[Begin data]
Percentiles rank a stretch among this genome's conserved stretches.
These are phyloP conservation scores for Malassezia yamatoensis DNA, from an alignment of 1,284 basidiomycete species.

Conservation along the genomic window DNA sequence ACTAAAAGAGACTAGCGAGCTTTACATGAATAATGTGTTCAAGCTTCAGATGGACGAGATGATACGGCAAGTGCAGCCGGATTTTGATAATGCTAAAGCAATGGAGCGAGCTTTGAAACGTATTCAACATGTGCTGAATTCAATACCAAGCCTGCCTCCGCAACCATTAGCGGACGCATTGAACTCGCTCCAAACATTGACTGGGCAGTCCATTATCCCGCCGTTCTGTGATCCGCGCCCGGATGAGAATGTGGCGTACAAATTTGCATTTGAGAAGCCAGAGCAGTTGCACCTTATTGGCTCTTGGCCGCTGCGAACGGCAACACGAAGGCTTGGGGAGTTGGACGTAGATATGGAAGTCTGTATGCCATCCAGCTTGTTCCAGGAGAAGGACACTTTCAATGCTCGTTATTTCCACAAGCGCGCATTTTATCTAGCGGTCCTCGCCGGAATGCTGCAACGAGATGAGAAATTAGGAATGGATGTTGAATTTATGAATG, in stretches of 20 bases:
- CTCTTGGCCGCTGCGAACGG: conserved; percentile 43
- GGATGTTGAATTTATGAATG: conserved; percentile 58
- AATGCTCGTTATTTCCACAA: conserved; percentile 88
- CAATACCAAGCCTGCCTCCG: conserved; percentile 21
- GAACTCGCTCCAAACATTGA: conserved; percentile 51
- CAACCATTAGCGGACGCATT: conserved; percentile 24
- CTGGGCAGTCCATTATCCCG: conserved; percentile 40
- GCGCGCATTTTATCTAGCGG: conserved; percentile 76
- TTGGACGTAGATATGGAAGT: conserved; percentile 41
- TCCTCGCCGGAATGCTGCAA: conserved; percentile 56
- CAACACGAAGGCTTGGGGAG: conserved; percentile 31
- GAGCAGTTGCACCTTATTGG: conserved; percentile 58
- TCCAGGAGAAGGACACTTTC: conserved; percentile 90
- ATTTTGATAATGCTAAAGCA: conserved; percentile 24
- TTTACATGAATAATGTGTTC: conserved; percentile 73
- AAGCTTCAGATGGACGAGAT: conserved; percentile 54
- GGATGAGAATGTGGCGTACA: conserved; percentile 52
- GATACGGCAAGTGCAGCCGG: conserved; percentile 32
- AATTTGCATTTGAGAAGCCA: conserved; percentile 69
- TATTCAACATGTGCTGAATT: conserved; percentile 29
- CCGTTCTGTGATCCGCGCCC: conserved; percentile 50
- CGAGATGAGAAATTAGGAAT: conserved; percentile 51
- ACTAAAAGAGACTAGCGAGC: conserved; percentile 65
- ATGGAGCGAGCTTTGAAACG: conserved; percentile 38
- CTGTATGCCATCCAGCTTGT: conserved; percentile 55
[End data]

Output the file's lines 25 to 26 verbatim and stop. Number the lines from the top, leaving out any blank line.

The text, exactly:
- CGAGATGAGAAATTAGGAAT: conserved; percentile 51
- ACTAAAAGAGACTAGCGAGC: conserved; percentile 65